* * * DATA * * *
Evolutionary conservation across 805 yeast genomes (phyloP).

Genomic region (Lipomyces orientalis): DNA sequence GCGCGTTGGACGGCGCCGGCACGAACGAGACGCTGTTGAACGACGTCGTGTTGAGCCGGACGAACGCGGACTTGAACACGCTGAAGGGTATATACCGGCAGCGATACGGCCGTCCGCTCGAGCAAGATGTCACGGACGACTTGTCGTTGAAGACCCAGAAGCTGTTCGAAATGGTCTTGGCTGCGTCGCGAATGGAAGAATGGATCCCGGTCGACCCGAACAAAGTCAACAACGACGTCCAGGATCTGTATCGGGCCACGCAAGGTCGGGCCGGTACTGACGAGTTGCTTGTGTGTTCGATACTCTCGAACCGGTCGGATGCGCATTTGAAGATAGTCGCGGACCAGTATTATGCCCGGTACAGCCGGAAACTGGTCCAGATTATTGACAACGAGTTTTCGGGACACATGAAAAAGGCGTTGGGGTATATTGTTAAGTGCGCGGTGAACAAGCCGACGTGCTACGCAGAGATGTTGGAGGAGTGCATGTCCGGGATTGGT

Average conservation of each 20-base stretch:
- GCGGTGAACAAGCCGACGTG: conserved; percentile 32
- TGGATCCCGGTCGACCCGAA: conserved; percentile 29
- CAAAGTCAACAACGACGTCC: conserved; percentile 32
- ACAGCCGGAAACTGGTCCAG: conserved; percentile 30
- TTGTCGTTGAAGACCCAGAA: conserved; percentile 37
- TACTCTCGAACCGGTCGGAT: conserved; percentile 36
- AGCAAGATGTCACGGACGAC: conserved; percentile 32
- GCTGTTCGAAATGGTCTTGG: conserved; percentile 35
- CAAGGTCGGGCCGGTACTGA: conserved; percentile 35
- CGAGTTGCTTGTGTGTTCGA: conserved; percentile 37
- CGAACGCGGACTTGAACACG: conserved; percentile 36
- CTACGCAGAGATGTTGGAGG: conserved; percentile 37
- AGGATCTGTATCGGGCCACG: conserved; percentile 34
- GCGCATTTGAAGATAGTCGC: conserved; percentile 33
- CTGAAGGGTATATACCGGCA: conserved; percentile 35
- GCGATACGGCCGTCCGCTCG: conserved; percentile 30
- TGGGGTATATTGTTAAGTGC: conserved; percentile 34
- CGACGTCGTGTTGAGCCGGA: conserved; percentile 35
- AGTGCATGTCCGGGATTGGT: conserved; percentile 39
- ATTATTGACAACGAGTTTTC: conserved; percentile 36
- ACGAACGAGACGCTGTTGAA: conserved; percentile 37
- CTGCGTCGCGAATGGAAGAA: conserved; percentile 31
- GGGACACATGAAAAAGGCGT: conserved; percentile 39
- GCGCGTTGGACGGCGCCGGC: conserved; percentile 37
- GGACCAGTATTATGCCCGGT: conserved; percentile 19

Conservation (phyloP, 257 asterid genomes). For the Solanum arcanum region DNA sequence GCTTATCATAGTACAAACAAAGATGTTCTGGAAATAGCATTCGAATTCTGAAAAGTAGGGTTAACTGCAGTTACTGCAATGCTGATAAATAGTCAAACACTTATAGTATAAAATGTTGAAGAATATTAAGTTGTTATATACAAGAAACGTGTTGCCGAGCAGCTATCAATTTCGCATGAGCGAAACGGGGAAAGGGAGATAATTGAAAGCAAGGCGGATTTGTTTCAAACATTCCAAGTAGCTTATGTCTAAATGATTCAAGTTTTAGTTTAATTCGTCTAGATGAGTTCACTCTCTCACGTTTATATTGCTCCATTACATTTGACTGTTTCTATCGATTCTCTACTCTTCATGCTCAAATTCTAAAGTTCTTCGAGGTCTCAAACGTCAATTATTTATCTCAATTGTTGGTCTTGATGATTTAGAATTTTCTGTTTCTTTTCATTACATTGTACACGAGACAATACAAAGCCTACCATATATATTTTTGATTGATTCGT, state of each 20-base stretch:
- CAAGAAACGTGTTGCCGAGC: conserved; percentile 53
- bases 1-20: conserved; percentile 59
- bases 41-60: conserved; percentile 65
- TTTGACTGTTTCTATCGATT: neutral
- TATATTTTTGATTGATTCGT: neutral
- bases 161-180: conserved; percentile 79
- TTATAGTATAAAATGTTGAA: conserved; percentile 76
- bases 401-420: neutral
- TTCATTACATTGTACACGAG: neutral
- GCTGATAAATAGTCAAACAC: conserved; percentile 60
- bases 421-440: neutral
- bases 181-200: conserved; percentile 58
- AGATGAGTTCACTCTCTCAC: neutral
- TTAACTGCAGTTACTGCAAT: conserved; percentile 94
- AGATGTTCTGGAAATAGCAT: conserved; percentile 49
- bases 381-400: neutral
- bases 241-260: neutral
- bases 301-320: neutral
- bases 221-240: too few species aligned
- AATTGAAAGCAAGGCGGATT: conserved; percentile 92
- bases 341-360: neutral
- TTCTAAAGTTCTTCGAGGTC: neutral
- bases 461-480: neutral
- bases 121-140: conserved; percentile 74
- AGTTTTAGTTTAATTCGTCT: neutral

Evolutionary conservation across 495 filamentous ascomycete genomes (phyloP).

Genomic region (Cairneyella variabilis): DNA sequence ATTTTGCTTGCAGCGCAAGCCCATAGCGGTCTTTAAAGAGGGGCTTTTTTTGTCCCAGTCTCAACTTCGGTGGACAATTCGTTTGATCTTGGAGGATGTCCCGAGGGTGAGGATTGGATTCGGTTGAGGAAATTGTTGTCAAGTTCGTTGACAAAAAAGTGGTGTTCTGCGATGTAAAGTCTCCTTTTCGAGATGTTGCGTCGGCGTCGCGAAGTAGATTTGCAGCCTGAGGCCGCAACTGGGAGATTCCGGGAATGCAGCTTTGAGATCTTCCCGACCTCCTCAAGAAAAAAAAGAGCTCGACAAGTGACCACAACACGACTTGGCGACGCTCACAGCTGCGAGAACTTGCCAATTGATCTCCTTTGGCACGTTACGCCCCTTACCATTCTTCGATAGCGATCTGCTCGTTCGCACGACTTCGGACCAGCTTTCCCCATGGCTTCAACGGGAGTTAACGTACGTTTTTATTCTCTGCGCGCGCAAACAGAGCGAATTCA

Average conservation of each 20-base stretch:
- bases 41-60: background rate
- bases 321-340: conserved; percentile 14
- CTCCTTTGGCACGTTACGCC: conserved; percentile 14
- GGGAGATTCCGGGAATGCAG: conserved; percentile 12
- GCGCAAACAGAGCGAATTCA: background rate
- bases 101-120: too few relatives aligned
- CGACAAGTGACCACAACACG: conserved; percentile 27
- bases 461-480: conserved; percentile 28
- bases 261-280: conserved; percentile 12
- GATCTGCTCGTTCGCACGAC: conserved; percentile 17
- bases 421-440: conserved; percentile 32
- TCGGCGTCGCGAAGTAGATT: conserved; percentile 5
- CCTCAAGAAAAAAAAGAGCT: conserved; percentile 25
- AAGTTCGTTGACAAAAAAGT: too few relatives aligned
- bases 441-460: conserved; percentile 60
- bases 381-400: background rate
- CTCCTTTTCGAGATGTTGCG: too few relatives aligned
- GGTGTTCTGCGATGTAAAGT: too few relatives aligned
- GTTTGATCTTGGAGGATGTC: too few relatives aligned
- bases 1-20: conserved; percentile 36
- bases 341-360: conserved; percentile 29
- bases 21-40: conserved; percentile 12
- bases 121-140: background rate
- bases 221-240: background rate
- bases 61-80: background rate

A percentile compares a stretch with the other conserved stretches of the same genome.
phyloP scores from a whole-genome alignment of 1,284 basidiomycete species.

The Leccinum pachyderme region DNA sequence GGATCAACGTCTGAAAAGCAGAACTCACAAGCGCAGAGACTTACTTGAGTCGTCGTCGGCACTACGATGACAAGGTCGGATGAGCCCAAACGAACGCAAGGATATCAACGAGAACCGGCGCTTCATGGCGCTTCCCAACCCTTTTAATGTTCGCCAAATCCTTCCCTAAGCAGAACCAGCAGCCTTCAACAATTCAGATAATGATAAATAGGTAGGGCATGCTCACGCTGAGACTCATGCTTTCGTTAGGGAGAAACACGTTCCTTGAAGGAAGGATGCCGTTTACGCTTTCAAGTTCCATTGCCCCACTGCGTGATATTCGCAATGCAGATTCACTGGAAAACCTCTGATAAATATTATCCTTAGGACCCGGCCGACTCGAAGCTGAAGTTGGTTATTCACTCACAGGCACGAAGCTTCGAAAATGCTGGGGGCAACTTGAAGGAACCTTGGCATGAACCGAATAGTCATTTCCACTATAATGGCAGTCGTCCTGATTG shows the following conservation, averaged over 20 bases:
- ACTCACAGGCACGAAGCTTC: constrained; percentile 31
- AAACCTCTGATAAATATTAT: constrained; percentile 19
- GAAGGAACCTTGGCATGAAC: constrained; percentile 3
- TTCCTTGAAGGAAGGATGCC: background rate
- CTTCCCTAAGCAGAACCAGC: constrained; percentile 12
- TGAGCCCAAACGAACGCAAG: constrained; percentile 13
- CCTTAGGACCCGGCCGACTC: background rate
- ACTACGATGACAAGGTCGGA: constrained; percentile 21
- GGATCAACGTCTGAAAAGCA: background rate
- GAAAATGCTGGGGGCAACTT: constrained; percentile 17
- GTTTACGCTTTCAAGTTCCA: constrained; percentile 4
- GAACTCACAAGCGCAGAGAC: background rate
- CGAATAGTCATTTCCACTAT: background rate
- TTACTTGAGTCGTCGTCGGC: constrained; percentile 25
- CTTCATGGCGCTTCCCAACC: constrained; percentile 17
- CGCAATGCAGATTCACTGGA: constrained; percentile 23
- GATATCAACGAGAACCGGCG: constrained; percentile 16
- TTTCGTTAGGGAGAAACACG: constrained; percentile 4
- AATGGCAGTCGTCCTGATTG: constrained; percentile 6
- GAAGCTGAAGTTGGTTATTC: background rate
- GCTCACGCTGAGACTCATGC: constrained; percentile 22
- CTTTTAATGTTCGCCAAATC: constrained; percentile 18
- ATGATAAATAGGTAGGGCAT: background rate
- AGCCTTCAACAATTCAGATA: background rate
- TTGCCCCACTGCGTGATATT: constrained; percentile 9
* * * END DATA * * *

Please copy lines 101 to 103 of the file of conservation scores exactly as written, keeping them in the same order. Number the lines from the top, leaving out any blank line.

- CGCAATGCAGATTCACTGGA: constrained; percentile 23
- GATATCAACGAGAACCGGCG: constrained; percentile 16
- TTTCGTTAGGGAGAAACACG: constrained; percentile 4